Friday, February 4, 2011

Little water flea has big genome

Credit: Paul Hebert, University of Guelph
The little water flea used to have pride of place on the front cover of the Leaving Certificate Biology textbook when I was going to school. Little did we realise then that Daphnia would turn out to be so impressive!

Research just published in Science shows that the near-microscopic freshwater crustacean Daphnia pulex (the water flea) is the animal with most genes (about 31,000 in total).

"Daphnia's high gene number is largely because its genes are multiplying, creating copies at a higher rate than other species," said project leader and CGB (Centre for Genomics and Bioinformatics, Indiana University) genomics director John Colbourne.

"We estimate a rate that is three times greater than those of other invertebrates and 30 percent greater than that of humans."

Colbourne postulates that "since the majority of duplicated and unknown genes are sensitive to environmental conditions, their accumulation in the genome could account for Daphnia's flexible responses to environmental change."

Much of the media coverage has centred around the fact that the water flea outstrips humans in terms of gene number (humans have around 23,000 genes). This "paradox" known as the C-value enigma or C-value paradox is based on the fact that the genome size of an organism does not correlate with the complexity of the organism.

'Daphnia is an exquisite aquatic sensor, a modern version of the mineshaft canary' - James KlaunigIt's not a new idea - the term was first used in 1971 and the solution lies in the fact that lots of DNA in eukaryotes (i.e. non-bacteria) does not code for genes. For example, only about 1.5% of the human genome codes for genes. The wheat genome, for example, is five times larger than the human genome.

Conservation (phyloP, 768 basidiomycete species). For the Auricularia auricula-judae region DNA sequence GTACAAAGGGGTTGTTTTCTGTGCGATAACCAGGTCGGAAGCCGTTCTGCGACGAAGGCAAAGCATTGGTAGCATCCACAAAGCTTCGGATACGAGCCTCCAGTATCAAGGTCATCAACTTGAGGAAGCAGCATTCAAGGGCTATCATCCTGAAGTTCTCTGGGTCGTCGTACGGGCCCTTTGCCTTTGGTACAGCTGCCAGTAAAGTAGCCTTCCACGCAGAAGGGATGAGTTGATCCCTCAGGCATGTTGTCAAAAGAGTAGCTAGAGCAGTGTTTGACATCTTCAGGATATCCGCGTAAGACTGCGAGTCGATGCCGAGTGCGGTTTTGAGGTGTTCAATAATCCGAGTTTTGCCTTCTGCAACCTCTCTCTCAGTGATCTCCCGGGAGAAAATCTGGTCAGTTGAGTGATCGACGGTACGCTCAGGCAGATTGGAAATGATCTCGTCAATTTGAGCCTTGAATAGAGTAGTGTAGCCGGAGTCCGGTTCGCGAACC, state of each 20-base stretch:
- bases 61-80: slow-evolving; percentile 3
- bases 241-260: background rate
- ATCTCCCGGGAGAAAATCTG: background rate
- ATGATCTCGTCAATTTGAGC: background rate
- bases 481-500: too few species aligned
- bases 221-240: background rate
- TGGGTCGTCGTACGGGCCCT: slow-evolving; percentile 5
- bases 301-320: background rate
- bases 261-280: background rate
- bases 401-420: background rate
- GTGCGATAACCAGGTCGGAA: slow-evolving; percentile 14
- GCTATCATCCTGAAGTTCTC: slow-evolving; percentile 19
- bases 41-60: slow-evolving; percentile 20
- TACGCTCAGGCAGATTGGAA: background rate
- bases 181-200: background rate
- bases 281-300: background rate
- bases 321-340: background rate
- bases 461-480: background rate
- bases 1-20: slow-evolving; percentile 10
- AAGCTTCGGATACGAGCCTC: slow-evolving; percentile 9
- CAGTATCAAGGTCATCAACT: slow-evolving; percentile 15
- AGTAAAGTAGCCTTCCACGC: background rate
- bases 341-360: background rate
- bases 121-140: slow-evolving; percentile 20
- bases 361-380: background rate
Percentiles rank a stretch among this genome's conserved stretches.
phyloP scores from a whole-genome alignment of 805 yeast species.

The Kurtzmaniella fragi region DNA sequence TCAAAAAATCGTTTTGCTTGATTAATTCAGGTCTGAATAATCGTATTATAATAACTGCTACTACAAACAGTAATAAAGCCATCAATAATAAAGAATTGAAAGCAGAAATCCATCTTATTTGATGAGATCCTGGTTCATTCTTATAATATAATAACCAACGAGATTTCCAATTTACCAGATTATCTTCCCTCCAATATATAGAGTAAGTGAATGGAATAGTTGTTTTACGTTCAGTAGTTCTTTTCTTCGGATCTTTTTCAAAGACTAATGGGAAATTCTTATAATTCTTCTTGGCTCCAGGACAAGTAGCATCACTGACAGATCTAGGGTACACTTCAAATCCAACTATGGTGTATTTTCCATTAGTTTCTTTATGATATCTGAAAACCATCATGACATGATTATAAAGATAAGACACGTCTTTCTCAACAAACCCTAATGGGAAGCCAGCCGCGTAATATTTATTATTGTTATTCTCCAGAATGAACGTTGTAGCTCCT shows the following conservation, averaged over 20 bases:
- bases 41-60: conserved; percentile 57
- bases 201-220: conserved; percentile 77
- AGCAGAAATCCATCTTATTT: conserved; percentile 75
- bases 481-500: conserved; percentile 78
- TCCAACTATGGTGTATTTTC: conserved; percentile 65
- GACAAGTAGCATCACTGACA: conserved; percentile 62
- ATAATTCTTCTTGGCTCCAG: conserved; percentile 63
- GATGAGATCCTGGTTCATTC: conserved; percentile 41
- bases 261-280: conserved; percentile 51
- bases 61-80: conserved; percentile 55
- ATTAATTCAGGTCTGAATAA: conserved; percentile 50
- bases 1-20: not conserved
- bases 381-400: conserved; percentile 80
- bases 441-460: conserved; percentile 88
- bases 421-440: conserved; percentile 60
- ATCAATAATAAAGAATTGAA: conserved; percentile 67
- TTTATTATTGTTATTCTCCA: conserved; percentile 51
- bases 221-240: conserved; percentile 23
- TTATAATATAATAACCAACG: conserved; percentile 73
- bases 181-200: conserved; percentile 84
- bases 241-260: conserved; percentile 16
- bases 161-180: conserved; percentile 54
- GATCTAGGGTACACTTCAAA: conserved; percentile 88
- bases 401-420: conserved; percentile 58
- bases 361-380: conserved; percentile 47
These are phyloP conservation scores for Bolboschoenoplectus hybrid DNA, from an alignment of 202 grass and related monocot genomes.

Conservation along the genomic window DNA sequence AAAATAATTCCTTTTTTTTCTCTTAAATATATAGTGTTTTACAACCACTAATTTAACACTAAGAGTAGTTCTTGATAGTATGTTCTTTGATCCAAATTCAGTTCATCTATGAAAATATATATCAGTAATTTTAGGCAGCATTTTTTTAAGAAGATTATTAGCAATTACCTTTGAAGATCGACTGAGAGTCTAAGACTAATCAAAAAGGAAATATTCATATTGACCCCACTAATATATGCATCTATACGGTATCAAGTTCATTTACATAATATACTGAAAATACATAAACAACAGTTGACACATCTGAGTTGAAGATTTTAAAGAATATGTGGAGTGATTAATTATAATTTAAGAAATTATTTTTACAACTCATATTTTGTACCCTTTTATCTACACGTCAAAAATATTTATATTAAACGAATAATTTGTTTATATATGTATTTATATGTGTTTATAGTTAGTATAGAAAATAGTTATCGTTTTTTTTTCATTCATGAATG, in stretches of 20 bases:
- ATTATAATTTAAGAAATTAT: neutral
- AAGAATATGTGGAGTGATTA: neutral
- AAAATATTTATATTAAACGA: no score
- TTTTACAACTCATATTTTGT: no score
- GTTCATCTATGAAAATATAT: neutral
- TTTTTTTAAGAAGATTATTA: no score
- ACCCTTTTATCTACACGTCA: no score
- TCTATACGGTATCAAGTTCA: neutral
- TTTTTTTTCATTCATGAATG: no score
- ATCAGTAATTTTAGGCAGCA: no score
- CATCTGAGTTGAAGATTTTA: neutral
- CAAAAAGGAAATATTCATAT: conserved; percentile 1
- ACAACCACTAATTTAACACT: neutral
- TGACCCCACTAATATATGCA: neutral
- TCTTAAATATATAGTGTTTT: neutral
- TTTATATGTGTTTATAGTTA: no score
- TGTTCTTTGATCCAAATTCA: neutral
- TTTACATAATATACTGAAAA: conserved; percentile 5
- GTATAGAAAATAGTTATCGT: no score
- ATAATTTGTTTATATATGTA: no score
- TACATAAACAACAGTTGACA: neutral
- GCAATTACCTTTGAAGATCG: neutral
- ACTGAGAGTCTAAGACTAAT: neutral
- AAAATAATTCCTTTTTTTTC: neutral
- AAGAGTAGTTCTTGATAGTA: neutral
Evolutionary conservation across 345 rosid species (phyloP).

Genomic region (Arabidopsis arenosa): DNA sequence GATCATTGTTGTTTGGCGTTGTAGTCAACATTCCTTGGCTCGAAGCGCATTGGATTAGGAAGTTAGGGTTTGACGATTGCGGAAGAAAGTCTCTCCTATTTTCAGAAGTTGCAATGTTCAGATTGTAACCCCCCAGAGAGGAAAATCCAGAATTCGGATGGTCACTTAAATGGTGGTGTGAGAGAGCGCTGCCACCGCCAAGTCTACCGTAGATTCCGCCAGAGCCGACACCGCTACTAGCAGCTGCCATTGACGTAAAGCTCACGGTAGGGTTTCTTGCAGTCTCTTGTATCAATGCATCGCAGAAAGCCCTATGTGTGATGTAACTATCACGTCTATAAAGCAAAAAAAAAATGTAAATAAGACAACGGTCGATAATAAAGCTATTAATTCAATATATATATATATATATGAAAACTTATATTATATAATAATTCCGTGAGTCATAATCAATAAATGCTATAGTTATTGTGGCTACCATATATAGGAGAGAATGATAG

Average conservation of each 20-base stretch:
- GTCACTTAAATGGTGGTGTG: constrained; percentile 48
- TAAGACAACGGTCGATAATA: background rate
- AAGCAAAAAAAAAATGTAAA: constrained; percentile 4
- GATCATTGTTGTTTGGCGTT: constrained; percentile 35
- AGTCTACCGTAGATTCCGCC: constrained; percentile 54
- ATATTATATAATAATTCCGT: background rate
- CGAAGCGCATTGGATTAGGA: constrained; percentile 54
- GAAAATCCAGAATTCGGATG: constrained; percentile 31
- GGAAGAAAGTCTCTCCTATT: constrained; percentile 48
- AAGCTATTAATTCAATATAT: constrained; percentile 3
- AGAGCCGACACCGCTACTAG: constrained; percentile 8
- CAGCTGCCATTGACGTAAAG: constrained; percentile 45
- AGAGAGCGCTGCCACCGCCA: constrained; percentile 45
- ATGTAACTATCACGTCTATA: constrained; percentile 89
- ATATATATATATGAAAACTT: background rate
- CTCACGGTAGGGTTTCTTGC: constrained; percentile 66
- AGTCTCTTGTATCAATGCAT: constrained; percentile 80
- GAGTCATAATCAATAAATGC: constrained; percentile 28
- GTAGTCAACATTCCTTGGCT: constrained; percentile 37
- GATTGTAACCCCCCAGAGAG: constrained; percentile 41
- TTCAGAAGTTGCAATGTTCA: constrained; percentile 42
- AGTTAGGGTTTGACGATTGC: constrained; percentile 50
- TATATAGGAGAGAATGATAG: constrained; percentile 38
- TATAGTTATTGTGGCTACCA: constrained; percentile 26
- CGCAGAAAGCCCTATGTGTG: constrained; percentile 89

Daphnia have long been studied because they can be an indicator of environmental health in freshwater bodies. "Daphnia is an exquisite aquatic sensor, a potential high-tech and modern version of the mineshaft canary", says James Klaunig of Indiana University.

"With knowledge of its genome, and using both field sampling and laboratory studies, the possible effects of environmental agents on cellular and molecular processes can be resolved and linked to similar processes in humans."

[For our Irish Readers: Does anyone have an image of the front cover of the Leaving Certificate Biology Textbook with Daphnia ? If so, let me know and I'll add it to the post]

Colbourne, J., Pfrender, M., Gilbert, D., Thomas, W., Tucker, A., Oakley, T., Tokishita, S., Aerts, A., Arnold, G., Basu, M., Bauer, D., Caceres, C., Carmel, L., Casola, C., Choi, J., Detter, J., Dong, Q., Dusheyko, S., Eads, B., Frohlich, T., Geiler-Samerotte, K., Gerlach, D., Hatcher, P., Jogdeo, S., Krijgsveld, J., Kriventseva, E., Kultz, D., Laforsch, C., Lindquist, E., Lopez, J., Manak, J., Muller, J., Pangilinan, J., Patwardhan, R., Pitluck, S., Pritham, E., Rechtsteiner, A., Rho, M., Rogozin, I., Sakarya, O., Salamov, A., Schaack, S., Shapiro, H., Shiga, Y., Skalitzky, C., Smith, Z., Souvorov, A., Sung, W., Tang, Z., Tsuchiya, D., Tu, H., Vos, H., Wang, M., Wolf, Y., Yamagata, H., Yamada, T., Ye, Y., Shaw, J., Andrews, J., Crease, T., Tang, H., Lucas, S., Robertson, H., Bork, P., Koonin, E., Zdobnov, E., Grigoriev, I., Lynch, M., & Boore, J. (2011). The Ecoresponsive Genome of Daphnia pulex Science, 331 (6017), 555-561 DOI: 10.1126/science.1197761


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